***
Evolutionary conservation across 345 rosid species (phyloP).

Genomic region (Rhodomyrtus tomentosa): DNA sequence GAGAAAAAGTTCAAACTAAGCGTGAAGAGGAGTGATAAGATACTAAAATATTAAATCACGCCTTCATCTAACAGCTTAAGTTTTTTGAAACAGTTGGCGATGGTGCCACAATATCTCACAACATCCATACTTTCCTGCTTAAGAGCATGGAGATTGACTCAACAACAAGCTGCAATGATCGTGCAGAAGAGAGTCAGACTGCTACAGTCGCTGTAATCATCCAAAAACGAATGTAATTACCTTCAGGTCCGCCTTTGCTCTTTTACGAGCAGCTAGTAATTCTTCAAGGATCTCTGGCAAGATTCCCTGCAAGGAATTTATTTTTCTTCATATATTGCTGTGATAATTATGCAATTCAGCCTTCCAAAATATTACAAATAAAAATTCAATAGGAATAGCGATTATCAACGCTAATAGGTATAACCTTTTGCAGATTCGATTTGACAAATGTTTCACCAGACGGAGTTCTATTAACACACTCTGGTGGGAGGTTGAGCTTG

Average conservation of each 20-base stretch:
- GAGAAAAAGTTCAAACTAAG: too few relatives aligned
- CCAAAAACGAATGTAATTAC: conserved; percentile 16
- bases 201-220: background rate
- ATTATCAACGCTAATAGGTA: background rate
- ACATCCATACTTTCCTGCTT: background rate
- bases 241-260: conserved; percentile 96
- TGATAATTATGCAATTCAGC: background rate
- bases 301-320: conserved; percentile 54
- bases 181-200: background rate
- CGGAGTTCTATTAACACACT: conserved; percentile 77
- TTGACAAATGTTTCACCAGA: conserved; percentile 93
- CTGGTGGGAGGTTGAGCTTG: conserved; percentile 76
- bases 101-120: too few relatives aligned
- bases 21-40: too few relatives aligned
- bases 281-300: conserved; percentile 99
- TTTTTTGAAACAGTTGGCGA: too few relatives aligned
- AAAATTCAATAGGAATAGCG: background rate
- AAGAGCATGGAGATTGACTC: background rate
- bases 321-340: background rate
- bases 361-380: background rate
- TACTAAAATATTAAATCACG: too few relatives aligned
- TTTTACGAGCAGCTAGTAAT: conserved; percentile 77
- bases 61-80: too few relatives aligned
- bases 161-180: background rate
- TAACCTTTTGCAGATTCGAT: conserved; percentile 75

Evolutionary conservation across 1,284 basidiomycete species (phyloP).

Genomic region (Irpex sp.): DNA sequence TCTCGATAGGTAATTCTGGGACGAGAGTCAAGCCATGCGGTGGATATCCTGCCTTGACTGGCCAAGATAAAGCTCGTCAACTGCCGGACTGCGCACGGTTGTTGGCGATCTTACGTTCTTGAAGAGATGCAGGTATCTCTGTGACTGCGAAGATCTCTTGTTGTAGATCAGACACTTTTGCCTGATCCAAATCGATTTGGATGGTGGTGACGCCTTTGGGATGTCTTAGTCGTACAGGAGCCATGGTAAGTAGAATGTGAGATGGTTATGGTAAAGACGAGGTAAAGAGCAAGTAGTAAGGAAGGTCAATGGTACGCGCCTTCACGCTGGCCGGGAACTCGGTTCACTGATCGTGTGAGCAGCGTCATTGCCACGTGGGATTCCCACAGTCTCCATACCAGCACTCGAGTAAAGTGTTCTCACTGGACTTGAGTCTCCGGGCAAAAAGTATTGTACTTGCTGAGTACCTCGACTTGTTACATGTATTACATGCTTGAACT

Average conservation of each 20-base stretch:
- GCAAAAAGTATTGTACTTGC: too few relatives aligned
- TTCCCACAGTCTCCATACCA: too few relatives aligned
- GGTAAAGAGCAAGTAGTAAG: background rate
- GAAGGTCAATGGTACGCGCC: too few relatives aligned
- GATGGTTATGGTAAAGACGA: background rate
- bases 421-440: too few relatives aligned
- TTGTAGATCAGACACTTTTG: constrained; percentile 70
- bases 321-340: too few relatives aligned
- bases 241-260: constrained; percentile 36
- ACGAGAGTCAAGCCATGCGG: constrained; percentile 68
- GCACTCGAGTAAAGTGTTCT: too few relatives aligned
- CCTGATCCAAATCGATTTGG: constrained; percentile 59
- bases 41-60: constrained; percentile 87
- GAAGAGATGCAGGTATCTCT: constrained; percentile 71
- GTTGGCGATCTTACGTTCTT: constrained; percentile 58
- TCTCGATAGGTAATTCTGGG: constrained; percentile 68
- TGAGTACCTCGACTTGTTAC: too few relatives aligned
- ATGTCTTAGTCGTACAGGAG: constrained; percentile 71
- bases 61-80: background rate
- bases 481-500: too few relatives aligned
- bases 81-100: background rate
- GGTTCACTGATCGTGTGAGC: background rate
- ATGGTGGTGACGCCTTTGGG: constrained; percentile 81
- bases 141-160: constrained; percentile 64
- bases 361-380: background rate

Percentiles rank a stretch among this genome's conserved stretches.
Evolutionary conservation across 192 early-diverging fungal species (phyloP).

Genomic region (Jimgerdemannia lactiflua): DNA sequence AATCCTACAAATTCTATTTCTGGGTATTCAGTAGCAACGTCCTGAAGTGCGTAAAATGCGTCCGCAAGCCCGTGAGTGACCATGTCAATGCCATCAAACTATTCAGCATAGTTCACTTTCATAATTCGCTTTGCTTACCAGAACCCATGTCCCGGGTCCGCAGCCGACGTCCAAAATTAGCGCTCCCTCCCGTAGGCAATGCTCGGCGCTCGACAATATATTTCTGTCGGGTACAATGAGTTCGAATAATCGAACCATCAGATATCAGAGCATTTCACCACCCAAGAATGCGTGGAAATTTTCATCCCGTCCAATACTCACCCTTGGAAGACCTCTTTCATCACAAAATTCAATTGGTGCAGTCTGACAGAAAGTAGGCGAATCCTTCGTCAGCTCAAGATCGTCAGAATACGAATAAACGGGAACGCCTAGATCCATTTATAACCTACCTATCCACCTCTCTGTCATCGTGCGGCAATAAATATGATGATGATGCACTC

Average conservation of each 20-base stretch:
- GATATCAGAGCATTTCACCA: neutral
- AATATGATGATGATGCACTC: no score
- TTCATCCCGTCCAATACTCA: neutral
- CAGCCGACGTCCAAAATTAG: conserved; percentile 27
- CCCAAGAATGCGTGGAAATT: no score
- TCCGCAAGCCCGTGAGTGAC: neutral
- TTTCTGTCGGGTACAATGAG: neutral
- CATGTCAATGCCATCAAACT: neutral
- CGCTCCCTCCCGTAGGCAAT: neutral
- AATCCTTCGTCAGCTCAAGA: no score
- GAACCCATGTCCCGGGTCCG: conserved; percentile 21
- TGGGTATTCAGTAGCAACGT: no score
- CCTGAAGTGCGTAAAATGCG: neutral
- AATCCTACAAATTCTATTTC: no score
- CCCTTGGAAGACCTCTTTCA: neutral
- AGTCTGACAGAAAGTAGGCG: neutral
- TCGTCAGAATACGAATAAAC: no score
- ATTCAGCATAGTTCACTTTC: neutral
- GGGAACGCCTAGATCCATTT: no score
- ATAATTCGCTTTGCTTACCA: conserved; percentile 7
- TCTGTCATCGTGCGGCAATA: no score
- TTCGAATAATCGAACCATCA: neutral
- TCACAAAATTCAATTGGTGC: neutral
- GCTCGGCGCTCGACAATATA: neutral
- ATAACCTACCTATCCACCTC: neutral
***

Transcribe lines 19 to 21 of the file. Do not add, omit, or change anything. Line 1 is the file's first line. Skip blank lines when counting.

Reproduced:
- TTTTTTGAAACAGTTGGCGA: too few relatives aligned
- AAAATTCAATAGGAATAGCG: background rate
- AAGAGCATGGAGATTGACTC: background rate